Friday, November 14, 2014

"Brokedown Merry-Go-Round" Show of the Week: Black Dynamite, "How Honey Bee Got Her Groove Back or Night of the Living Dickheads," and The Simpsons, "Simpsorama" (tie)

Big spliffs a gwan
Every Friday in "'Brokedown Merry-Go-Round' Show of the Week," I discuss the week's best first-run animated series episode I saw. "Brokedown Merry-Go-Round," a two-hour block of original score tracks from animated shows or movies, airs weekdays at 2pm Pacific on AFOS.

Ian Edwards, a staff writer for Black Dynamite this season, is a solid stand-up whose most hilarious moment took place not during one of his sets or his TV writing credits but on a podcast. In episode 69 of WTF with Marc Maron, Edwards was one of several guest comedians Maron interviewed on stage at Portland's Bridgetown Comedy Festival. I've brought up this 2010 WTF episode before because it's my favorite of the live WTF episodes, but to keep it succinct, Maron's conversations on WTF with black guys who aren't Wyatt Cenac (who worked alongside Maron on one of his old Air America radio programs), Chris Rock or W. Kamau Bell tend to be on the awkward side, and Maron's exchanges with Edwards at the festival were no exception. He referred to Edwards' older stand-up routines about his Jamaican background as a phase where Edwards "leaned on the Jamaican thing," which led to Edwards retorting, "You don't lean on it. You're from there. How the fuck you lean on some shit you're from, man? I don't really understand that one, Marc, but hey... You're really leaning on this white thing. I hope one day it goes away, Marc."

Maron also confused Jamaica with Haiti while bringing up the then-recent subject of Haiti earthquake relief. Edwards corrected him and then joked, "You sure you didn't send [money] to Panama or some other island? How sure are you that you sent it to Haiti? 'Addressed from Marc Maron to Black Island...'" I always laugh my ass off whenever I play back Edwards' reactions to Maron transforming into Michael Scott at the Dunder-Mifflin racial sensitivity training session right in front of a live audience.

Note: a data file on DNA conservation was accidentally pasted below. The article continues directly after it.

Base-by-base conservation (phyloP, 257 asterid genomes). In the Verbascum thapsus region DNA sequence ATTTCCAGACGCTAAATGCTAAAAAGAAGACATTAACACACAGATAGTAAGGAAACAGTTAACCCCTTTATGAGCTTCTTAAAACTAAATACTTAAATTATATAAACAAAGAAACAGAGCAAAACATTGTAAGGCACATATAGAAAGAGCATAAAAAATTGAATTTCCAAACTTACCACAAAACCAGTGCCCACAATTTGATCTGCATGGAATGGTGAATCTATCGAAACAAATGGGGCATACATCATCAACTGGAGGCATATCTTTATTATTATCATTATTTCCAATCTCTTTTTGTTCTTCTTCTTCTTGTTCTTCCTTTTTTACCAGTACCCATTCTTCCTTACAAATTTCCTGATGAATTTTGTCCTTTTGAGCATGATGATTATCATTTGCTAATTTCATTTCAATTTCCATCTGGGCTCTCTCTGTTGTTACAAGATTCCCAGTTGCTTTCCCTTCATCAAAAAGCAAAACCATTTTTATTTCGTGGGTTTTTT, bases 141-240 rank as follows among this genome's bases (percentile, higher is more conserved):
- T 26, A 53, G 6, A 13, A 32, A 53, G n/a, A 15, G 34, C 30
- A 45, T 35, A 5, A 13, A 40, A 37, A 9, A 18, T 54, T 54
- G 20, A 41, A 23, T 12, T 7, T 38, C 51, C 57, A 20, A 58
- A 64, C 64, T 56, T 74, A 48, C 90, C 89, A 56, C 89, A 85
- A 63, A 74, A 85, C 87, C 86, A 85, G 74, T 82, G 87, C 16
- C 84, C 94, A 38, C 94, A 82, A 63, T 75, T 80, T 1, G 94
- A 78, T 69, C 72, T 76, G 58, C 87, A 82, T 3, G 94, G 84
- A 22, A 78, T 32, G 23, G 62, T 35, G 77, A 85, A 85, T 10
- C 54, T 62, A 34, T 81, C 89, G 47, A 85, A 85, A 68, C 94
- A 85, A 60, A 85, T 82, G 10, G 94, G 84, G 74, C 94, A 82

The Edwards-penned "How Honey Bee Got Her Groove Back" doesn't quite compare to the off-the-cuff hilarity of Edwards roasting Maron alive, but I love how thick and incomprehensible almost all the Jamaican accents in this Black Dynamite episode are--I wouldn't be surprised if Edwards himself had a hand in the voice direction--and the special guest stars in this Jamaican vacation episode are quite impressive as first-time animated show voice actors. You have Chance the Rapper portraying a so-polygamous-he-could-be-half-Mormon Bob Marley, who becomes enchanted with Honey Bee (Kym Whitley) while she and her judo-trained hoes take a long-overdue, How Stella Got Her Groove Back-esque vacation away from the Whorephanage. Chance nails Marley's voice, plus you have Erykah Badu stealing the episode and bringing to life an obese and laid-back Whorephanage employee who's straight out of Chris Rock's "Fat black women don't give a fuck what you think: she goin' out on Friday night!" bit from Bigger & Blacker.